TNA is looking to cut the number of days the reading rooms are open. It is proposed to reduce the opening days to Tuesday to Saturday only. Not only will this reduce staff requirements but shift patterns will be altered to use resources differently. It is proposed, for example, that expert specialist staff will not be available on the late night openings between 5-7pm but will be redirected to the busier periods between 11am and 3pm.
TNA is having to make sure all its activities are managed efficiently Some of its commercial activities are profitable, such as the income from the licences to digitise the 1911 census. However publishing books apparently makes little money as does the limited research service. TNA is also proposing streamlining its copying services including withdrawal of the Digital Express and the estimating services and the introduction of a new online copying request service.
Reaction at the first open meeting was most divided about the proposals to charge for the use of the public car park at Kew. Some vehemently against and others feeling it was better to charge for this rather than subsidise it out of operating income.
While not contributing greatly to the costs reductions per see, the removal of selected large microfilm and fiche records series from the reading rooms now they are digitised will enable space to be freed up as film and fiche cabinets are removed and older equipment will no longer have to be maintained and replaced. There is however much criticism of this policy as the online surrogates aren’t absolutely satisfactory and films will still be available to order through the catalogue.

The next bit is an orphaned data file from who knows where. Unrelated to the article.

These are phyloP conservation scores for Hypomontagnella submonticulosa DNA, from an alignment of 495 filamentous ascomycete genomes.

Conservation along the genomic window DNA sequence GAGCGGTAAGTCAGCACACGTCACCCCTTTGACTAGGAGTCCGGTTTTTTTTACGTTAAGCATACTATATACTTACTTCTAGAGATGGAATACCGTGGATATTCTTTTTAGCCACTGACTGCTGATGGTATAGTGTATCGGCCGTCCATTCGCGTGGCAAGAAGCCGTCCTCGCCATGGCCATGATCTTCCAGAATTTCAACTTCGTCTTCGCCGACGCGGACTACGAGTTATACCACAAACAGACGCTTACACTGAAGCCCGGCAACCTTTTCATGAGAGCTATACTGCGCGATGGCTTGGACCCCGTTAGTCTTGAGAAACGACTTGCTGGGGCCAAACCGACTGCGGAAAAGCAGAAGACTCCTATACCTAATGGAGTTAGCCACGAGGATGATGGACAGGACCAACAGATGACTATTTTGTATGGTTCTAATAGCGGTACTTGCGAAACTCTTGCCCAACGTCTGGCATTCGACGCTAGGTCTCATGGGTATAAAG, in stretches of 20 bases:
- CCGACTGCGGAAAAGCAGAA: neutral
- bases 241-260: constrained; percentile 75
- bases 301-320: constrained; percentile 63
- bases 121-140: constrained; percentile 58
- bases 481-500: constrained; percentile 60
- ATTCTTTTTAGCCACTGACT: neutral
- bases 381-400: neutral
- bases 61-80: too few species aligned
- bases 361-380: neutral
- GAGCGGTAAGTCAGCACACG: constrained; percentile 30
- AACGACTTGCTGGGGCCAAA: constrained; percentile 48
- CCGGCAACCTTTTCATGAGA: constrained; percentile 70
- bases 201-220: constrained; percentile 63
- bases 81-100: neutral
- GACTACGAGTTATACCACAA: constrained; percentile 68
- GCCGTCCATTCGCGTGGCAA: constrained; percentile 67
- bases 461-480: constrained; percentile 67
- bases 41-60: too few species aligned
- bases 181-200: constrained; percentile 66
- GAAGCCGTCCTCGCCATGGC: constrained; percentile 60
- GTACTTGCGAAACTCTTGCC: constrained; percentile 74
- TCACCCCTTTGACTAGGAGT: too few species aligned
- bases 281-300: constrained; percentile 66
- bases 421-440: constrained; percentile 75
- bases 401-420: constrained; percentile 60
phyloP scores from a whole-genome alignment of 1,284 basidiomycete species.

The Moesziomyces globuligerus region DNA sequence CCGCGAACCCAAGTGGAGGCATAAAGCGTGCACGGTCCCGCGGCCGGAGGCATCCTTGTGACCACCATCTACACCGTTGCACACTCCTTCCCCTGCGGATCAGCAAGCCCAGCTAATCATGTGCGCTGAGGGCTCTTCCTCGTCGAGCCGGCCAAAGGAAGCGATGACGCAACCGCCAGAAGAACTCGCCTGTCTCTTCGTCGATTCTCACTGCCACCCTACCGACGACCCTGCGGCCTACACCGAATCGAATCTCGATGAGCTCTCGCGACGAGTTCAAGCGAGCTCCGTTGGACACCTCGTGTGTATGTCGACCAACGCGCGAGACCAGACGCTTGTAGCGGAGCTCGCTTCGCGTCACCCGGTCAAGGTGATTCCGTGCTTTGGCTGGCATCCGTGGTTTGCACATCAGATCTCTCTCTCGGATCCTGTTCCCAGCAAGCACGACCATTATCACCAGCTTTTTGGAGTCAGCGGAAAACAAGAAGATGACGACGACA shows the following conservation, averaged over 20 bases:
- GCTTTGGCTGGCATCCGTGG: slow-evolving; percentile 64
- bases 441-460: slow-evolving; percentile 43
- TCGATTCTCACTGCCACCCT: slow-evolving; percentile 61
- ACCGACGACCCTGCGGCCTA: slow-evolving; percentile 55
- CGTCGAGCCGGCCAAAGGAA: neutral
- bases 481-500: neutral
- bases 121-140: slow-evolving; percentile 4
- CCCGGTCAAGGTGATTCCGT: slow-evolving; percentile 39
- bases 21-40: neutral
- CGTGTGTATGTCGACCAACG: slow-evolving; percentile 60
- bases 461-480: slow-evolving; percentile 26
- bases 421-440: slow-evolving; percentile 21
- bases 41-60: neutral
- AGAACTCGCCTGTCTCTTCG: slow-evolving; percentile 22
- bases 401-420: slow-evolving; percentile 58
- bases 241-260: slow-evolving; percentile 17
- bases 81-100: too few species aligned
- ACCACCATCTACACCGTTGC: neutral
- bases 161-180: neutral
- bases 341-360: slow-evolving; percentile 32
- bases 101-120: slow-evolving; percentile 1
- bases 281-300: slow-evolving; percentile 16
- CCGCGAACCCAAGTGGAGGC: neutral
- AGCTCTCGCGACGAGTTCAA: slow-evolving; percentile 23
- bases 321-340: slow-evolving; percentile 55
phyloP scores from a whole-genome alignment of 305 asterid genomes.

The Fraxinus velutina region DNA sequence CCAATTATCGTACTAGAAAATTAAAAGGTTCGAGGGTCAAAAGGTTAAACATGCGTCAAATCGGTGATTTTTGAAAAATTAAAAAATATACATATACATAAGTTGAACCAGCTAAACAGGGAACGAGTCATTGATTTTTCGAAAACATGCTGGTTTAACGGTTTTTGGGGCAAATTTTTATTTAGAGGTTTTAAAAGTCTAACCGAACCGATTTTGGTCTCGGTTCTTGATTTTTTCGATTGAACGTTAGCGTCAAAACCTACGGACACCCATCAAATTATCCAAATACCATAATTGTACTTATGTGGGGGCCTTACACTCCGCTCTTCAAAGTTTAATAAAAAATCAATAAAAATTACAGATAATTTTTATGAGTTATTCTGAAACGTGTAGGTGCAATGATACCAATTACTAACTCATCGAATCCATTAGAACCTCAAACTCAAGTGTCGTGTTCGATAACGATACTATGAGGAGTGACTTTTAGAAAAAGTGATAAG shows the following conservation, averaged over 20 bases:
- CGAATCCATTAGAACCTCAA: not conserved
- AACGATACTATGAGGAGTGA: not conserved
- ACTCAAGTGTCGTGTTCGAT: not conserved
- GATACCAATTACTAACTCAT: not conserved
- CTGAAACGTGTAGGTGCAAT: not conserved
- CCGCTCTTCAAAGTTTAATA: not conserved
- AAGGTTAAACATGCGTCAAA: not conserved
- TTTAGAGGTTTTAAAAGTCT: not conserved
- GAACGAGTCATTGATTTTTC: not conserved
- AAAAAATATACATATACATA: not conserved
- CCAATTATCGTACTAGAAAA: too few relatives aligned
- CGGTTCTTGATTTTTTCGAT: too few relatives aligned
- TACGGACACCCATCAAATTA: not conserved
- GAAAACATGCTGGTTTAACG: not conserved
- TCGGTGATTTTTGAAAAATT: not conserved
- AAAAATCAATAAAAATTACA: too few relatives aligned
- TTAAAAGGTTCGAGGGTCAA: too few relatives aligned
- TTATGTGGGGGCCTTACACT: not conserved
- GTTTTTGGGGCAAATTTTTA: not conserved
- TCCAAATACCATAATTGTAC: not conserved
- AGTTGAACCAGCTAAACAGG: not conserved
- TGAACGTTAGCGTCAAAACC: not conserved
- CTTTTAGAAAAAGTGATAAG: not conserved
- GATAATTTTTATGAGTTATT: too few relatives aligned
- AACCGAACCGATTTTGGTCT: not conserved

The closure of the Family Record Centre and addition of the GRO fiche indexes for births, marriages and deaths to 2007 have undoubtedly placed a burden on TNA staff who are helping many readers use records that are not actually its responsibility. TNA is proposing that it no longer provides free access to the GRO fiche indexes and will not take the updated indexes in future.
Future investment will continue TNA’s drive online and it intends to continue to develop the online catalogue and digitisation projects. However IT savings are forecast to be considerable and one cynically wonders whether any IT project has actually saved a government department money? TNA wants to encourage most people to use its records remotely and not come to Kew unless it is necessary, but acknowledges there will never be enough money to scan every document it holds. Family historians have probably seen the best of investment made so far and any future digitisation will always be aimed at who are most likely to pay. However the building itself is getting old and is costly to run. We cannot rule out the unthinkable that The National Archives may well have to consider relocating
It is intended that all changes are implemented by March 2010. The proposals are currently being negotiated with Staff and Unions, there will be the “consultation period” for comments up to about September when notice will be given of the changes. The opening hours will probably change in January and the films and fiche withdrawn by the end of March 2010.
An outline of the proposed cuts and changes at TNA will be found posted on its website
www.nationalarchives.gov.uk/changes by the end of this week. The PowerPoint presentation and questions will be put up in full, Anyone wishing to comment or make suggestions can email email@example.com
Else Churchill, Genealogist